Law
4:08 pm
Mon March 24, 2014

Irritated but not shocked, same-sex couples hope their marriages will be recognized

For many newly married couples, it’s not unusual to apply to the state and federal government to get their new last names.

But for Art Bristol and Corey Ledin, whose newly minted marriage license declares their last names as Ledin-Brisol, the process was far from usual.

TV cameras were watching and photographers snapped pictures. The secretary of state's office wouldn't even accept the same-sex couple's paperwork for a new driver’s license.

“Unfortunately, we’ve not been given the OK to go ahead and accept those for name changes at this point. Because of the stay, our procedurals are still tied and we can’t change anything yet,” a secretary of state official at an office in Grand Rapids said.

She suggested the couple call a customer service number and their state legislators in the meantime.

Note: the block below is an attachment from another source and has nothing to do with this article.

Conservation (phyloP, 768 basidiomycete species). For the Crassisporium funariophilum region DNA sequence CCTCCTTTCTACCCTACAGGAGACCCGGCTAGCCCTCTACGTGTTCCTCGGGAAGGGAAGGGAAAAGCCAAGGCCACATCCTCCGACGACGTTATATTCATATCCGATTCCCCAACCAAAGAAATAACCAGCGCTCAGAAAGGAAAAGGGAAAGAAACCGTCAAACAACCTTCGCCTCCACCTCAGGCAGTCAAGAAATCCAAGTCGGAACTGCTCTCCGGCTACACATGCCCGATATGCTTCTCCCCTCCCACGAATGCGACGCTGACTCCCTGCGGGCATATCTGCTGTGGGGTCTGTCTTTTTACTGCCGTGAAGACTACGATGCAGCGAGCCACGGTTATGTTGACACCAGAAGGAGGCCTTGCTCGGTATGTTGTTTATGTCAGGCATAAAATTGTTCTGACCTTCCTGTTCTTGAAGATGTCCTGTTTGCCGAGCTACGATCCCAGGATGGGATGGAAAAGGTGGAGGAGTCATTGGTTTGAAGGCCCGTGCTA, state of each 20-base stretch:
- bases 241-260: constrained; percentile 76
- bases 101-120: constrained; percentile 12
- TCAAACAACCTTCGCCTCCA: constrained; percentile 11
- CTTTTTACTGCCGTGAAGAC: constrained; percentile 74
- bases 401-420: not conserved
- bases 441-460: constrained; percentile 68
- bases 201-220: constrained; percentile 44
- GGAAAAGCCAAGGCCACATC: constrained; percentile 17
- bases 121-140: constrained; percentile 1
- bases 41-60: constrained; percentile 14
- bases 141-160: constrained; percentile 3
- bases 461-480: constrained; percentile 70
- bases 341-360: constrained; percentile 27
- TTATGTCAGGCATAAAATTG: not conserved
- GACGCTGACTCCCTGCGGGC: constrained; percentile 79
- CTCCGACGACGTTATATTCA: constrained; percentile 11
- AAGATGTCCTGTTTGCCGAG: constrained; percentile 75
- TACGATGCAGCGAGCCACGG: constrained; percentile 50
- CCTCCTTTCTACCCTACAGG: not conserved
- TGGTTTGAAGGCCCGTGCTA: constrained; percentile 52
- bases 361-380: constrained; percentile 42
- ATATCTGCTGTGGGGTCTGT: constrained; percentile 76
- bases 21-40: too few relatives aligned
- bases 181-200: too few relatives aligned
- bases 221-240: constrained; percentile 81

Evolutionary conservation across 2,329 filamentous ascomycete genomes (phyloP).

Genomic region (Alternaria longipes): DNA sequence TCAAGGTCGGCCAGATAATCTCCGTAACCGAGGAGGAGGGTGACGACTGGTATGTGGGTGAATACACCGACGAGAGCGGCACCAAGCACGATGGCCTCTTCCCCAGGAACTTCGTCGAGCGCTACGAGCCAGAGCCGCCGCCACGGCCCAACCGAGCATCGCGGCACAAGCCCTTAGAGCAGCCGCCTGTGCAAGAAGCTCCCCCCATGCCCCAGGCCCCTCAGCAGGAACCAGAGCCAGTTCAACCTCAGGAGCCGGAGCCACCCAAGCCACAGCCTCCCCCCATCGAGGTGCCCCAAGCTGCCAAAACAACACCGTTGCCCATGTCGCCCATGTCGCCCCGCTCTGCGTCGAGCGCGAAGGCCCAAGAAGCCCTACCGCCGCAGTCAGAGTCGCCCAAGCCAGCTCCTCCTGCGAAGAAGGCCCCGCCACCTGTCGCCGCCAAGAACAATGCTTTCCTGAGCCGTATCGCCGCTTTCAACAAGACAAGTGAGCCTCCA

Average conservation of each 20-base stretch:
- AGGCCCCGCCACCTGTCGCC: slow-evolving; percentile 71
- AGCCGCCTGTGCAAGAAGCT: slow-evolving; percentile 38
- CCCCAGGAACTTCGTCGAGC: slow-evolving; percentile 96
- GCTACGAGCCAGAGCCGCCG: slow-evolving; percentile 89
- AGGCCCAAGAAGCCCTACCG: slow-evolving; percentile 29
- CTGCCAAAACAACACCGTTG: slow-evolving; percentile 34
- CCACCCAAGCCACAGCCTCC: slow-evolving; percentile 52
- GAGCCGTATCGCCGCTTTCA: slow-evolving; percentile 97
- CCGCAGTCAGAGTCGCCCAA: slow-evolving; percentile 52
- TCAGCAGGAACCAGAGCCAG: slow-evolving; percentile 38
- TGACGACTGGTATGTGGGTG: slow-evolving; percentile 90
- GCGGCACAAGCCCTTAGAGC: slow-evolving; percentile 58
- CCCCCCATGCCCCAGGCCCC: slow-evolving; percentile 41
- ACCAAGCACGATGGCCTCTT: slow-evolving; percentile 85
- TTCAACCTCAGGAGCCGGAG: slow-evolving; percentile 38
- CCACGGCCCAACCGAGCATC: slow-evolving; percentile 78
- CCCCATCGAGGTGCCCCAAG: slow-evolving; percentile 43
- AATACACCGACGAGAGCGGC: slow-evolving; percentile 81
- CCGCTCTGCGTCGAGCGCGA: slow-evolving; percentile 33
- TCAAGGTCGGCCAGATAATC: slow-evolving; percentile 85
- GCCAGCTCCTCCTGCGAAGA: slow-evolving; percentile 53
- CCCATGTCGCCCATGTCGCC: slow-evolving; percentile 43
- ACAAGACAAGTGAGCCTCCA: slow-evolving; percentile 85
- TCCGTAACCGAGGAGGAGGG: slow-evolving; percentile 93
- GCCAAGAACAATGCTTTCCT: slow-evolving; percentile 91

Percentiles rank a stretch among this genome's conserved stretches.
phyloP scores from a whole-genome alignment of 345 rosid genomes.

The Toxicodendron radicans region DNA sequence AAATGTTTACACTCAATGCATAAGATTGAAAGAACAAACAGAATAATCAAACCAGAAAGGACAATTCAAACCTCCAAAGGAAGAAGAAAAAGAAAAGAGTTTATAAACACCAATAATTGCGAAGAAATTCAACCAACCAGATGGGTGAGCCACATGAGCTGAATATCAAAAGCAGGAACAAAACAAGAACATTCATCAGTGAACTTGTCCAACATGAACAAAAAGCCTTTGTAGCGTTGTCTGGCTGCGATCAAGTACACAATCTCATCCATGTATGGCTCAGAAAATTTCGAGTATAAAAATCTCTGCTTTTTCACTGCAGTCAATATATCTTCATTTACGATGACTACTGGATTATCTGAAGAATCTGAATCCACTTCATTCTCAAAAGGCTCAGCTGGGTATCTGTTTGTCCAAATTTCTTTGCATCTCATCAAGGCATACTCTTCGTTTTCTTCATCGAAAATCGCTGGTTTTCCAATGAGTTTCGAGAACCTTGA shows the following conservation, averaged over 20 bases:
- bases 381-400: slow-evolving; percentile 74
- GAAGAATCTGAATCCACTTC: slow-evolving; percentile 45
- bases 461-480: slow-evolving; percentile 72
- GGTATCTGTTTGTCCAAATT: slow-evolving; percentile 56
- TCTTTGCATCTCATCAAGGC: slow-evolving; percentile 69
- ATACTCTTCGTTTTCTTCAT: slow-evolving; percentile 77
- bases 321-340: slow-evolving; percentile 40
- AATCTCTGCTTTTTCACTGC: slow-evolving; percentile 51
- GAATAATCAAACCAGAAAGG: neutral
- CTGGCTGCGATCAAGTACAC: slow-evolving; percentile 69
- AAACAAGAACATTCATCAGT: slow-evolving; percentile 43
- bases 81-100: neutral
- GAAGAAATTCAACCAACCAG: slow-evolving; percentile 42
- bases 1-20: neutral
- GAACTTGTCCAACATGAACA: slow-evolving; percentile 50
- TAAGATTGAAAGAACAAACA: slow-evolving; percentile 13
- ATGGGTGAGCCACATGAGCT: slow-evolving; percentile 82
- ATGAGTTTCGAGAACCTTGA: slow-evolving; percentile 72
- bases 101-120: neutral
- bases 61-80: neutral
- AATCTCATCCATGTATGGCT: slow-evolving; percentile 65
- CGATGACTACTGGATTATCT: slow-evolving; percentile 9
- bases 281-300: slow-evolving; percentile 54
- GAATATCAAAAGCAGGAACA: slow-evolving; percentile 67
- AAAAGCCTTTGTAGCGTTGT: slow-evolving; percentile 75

“This is unacceptable. We’re a married couple and we have the right to have our documents in order. I mean they’re taking our freedoms away and that’s not acceptable,” Bristol said.

The legalities for Bristol and others remain unclear.

The Social Security office actually took the couples’ paperwork. They'll have to wait to see if their new Social Security cards show up in the mail. If his name is changed at the federal level but not the state level, the secretary of state official suggested that could be a problem for Bristol’s voter identification card.

Bethany Rozeboom took her new wife’s last name, Winn, when they got married in Muskegon on Saturday. She’s a bit frustrated but not shocked by the process.

“It is irritating. especially because I was in a marriage to a man in the past and then all of the name change and all the stuff was really easy. All the benefits, everything was very quick and simple with the bank and names changes.  This time it’s just like hurdle after hurdle and wondering if and when and who’s going to acknowledge what,” Rozeboom said.

More than 300 marriages took place after a federal judge ruled Michigan's ban on gay marriage is unconstitutional.

A federal appeals court put the marriages on hold until it can hear the state’s case for an appeal tomorrow.